In organic chemistry, a heterocycle is any ring molecule containing one or more atoms other than carbon. Adenine (mentioned in a previous post) is quite a good example of a heterocycle.

A lot of these have been searched for in interstellar space, including furan, pyrrole and imidazole. Furan is particularly popular as a target by astrobiologists, due to it’s structural similarity to ribose and deoxyribose (better known as the backbone for DNA molecules). Unfortunately, no concrete evidence has been found for any of them. This is strange, because three chemicals found commonly in interstellar space (acetylene, hydrogen cyanide and carbon monoxide) all contain an isoelectronic triple bond. Theoretically, they should react in very similar ways such that if PAHs are common in the universe, heterocyclic aromatic compounds should also be. Seemingly, unless we’re all missing something, they aren’t.

Although it’s probably a painfully obvious answer (such as a matter of enthalpy or reaction kinetics), I can’t help but wonder why…

About Invader Xan

Molecular astrophysicist, usually found writing frenziedly, staring at the sky, or drinking mojitos.
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4 Responses to Heterocycles

  1. invaderxan says:

    Yeah, you’re probably right about the low orbit being the cause there. It’s cool all the same — nice find! :D

  2. underwr1tten says:

    I have been doing a little research on olfaction on my own, which is why I asked.
    According to ISS Science Officer Don Pettit, space smells like ozone. I’m thinking that’s probably just due to the relatively low orbit of the ISS, but it’s still neat. http://spaceflight.nasa.gov/station/crew/exp6/spacechronicles4.html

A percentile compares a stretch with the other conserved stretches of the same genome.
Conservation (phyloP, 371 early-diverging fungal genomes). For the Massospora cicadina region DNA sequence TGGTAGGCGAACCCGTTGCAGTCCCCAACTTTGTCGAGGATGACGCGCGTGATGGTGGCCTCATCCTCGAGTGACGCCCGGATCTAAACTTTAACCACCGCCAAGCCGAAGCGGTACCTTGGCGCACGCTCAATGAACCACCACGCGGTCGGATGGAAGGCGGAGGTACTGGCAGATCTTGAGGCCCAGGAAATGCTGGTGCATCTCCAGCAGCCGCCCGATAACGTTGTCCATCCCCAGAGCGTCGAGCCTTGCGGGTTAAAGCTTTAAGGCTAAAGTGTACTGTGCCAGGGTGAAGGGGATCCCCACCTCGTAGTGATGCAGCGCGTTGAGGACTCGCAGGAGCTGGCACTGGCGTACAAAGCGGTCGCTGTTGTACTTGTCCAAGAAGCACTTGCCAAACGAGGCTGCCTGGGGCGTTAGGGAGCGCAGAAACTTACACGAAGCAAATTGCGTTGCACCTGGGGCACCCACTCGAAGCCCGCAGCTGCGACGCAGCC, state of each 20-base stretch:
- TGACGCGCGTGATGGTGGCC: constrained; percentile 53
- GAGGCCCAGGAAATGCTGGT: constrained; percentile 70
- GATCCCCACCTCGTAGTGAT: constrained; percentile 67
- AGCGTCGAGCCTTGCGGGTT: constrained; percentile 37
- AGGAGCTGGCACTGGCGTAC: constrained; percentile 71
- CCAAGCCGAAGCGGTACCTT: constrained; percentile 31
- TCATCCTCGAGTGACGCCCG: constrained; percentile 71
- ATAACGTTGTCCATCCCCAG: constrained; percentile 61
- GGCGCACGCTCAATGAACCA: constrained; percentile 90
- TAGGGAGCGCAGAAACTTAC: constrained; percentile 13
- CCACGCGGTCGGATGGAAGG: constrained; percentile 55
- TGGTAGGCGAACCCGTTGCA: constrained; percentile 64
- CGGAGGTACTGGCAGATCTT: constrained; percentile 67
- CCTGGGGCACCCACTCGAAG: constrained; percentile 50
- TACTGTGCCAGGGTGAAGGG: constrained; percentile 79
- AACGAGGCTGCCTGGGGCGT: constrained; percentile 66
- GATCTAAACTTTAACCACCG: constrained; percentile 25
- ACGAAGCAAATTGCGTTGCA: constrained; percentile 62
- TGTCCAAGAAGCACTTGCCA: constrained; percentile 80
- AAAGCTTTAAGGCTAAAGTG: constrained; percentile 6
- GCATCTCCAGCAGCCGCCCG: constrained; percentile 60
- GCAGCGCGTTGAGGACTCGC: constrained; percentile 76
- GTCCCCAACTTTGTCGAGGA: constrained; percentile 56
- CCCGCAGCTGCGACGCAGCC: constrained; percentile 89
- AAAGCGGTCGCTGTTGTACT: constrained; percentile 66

3. invaderxan says:

    Interesting question… To be honest, it depends on your definition of smell.
    Technically, the sense of smell (or olfaction, as it’s more properly known) is the ability of a creature to discern volatile chemicals in the atmosphere they’re breathing. In a funny way, the NASA Mars rovers were “smelling” the air when they detected the chemicals in the atmosphere.
    Some things have smells and some things don’t. Take methane for instance (often found in space), which has no real smell. On the flipside, hydrogen sulfide is also common in interstellar space, and that stuff smells like rotten eggs! By far, the most common element, in any case, is hydrogen — which doesn’t have a very strong scent.
    It’s possible, at the sort of concentrations found in dense nebulae or circumstellar disks, the human nose could detect something… But I’m not too sure (I’m no medic). :)
    On a side note, dust from the surface of the moon apparently smells a lot like gunpowder…

  4. underwr1tten says:

    When you mentioned PAHs in a previous post, I had to look them up, because smelly space particles just seem weird (I hadn’t heard of PAHs before, obviously). But I’m wondering, would a person be able to smell space? I know the colors of nebulas are caused by the different types of gases (before artists get to them, anyway), and most of those gases are quite odiferous. Ignoring the fact that we can’t breathe without apparatus, are the particles too dispersed to create something a person could smell, or would it actually be something we could experience?

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